Your startup finally has the financial resources to expand the team. That’s both awesome, and dangerous. So here is one more filter for you to think about as you evaluate each candidate:
Is your company “pre” product-market fit*, or “post”? (I’m not talking about your pitch to VCs but your own honest assessment)
And has this candidate spent most of his time pre or post?
This transcends role – it is as true for a product person as a sales rep (see Suster). There are those who are comfortable with aggressively figuring out the plan as they go and can help you solve the puzzle, and those who want to take a confirmed plan and execute the hell out of it.
Remember two more things if you are in that “pre” stage: the pre-product-market fit person will have more failures on their resume — that comes with the territory — but you will need to dig into what they learned and how they approach to solving the PM-fit puzzle; and don’t get seduced by brand names on a resume unless the person was part of the team before the company became a hit.
What is product-market fit? This term came came from a 2007 Marc Andreessen blog post:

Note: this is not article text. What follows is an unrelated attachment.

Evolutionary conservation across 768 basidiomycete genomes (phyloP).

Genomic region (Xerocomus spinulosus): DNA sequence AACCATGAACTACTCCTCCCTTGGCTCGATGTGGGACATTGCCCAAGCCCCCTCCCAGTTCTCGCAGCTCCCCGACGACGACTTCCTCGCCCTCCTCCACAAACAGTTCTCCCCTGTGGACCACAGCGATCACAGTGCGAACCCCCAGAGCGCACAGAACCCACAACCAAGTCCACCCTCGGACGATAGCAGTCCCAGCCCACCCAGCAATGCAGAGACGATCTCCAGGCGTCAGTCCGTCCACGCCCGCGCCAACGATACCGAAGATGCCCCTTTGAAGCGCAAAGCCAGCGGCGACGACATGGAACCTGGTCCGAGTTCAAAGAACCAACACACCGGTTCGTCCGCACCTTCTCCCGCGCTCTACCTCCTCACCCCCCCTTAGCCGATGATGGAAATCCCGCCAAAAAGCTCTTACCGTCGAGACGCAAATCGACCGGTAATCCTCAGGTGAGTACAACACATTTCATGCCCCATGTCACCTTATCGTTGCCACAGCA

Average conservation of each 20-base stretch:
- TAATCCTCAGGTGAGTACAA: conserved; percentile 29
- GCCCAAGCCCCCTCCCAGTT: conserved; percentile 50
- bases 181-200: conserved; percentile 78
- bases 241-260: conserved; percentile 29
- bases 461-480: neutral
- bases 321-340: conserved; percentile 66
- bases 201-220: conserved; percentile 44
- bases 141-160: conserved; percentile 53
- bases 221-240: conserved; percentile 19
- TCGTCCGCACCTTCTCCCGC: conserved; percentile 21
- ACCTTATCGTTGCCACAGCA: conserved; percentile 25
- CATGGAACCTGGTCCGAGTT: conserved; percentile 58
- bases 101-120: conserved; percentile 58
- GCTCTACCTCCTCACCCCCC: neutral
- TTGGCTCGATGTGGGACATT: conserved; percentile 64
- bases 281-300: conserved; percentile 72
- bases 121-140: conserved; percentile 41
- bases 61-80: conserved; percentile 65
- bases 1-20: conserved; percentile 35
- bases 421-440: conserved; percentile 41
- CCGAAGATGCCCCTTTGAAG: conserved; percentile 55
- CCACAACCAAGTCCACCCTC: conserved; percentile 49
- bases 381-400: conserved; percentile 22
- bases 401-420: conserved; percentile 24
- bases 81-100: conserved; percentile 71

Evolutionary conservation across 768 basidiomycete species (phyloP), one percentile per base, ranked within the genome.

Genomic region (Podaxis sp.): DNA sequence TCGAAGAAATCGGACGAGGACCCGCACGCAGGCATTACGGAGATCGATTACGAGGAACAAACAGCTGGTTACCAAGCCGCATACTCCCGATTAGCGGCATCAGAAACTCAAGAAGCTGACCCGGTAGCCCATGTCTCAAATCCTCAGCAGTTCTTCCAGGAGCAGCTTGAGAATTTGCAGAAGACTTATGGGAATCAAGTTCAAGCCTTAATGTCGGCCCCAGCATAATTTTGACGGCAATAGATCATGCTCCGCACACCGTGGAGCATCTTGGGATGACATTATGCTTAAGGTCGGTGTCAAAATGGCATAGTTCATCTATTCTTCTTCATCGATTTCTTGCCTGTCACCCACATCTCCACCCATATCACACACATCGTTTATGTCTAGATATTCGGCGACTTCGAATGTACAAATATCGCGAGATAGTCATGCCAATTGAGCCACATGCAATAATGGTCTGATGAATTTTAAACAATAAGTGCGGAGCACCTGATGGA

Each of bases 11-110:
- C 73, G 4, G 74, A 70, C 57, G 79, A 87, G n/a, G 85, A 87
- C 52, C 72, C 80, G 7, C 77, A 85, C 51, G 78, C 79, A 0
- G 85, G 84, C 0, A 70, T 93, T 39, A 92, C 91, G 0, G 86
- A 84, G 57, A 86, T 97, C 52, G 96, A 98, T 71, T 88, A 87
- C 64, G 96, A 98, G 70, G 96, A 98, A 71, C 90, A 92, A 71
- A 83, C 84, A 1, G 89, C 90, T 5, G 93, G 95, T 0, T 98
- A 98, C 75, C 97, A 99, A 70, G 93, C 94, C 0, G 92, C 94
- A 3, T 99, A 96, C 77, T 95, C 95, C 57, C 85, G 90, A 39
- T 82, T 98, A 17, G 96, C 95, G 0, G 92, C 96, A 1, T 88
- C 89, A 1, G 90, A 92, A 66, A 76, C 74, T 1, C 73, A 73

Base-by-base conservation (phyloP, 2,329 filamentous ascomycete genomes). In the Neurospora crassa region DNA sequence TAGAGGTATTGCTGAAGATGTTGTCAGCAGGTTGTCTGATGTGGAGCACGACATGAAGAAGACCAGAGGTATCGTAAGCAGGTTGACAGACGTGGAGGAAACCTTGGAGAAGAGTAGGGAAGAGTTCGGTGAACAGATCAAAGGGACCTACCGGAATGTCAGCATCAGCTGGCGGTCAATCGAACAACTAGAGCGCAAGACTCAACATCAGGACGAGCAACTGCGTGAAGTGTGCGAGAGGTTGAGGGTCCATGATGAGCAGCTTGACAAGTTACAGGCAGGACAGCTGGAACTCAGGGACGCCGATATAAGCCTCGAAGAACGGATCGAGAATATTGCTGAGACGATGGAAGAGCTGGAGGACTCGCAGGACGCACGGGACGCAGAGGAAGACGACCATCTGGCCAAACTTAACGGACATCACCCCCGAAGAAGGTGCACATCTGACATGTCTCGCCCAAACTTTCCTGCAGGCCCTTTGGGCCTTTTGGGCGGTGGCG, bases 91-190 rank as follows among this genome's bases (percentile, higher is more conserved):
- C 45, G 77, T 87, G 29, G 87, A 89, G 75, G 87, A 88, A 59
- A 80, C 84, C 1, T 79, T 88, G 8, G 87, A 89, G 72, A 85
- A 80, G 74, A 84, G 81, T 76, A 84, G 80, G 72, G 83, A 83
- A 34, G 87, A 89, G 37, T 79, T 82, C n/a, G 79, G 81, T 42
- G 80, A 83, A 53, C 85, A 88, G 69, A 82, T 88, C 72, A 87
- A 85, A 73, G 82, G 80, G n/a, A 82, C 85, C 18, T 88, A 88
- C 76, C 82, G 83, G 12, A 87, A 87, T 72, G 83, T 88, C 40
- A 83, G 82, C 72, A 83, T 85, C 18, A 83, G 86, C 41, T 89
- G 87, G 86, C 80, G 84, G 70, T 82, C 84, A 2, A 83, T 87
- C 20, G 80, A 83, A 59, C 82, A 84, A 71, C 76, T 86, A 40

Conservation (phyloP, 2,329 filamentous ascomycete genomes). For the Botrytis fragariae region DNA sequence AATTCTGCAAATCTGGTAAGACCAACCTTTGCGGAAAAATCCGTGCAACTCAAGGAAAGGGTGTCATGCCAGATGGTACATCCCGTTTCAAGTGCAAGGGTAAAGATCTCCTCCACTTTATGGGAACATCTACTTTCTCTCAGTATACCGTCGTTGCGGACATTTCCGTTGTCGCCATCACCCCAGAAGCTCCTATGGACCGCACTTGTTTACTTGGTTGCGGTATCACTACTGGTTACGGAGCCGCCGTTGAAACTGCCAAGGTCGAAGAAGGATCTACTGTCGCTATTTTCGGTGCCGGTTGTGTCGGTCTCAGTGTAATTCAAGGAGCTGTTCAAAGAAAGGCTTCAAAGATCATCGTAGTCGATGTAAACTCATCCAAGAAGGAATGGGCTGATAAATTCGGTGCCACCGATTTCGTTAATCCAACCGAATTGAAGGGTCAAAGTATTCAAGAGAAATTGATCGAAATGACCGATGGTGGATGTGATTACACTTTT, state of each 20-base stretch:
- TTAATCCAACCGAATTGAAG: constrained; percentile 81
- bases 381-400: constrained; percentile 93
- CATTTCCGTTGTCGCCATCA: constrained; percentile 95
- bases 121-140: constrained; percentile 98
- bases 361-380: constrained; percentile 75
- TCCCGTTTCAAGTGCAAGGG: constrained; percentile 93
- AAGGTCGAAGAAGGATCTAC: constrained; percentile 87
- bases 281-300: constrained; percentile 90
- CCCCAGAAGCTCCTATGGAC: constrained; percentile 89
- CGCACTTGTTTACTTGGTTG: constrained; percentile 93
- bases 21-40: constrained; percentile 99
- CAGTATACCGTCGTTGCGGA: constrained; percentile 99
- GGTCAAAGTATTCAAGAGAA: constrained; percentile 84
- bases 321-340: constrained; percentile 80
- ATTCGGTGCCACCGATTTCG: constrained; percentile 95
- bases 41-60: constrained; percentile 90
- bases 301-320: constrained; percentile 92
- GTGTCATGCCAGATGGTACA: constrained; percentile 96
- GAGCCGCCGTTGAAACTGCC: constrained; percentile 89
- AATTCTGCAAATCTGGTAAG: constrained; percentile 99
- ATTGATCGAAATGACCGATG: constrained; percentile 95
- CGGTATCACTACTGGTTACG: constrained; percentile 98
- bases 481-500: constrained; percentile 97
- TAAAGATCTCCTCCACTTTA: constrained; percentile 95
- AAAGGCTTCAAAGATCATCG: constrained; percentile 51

The only thing that matters is getting to product/market fit.
Product/market fit means being in a good market with a product that can satisfy that market.
You can always feel when product/market fit isn’t happening. The customers aren’t quite getting value out of the product, word of mouth isn’t spreading, usage isn’t growing that fast, press reviews are kind of “blah”, the sales cycle takes too long, and lots of deals never close.
And you can always feel product/market fit when it’s happening. The customers are buying the product just as fast as you can make it — or usage is growing just as fast as you can add more servers. Money from customers is piling up in your company checking account. You’re hiring sales and customer support staff as fast as you can. Reporters are calling because they’ve heard about your hot new thing and they want to talk to you about it. You start getting entrepreneur of the year awards from Harvard Business School. Investment bankers are staking out your house. You could eat free for a year at Buck’s.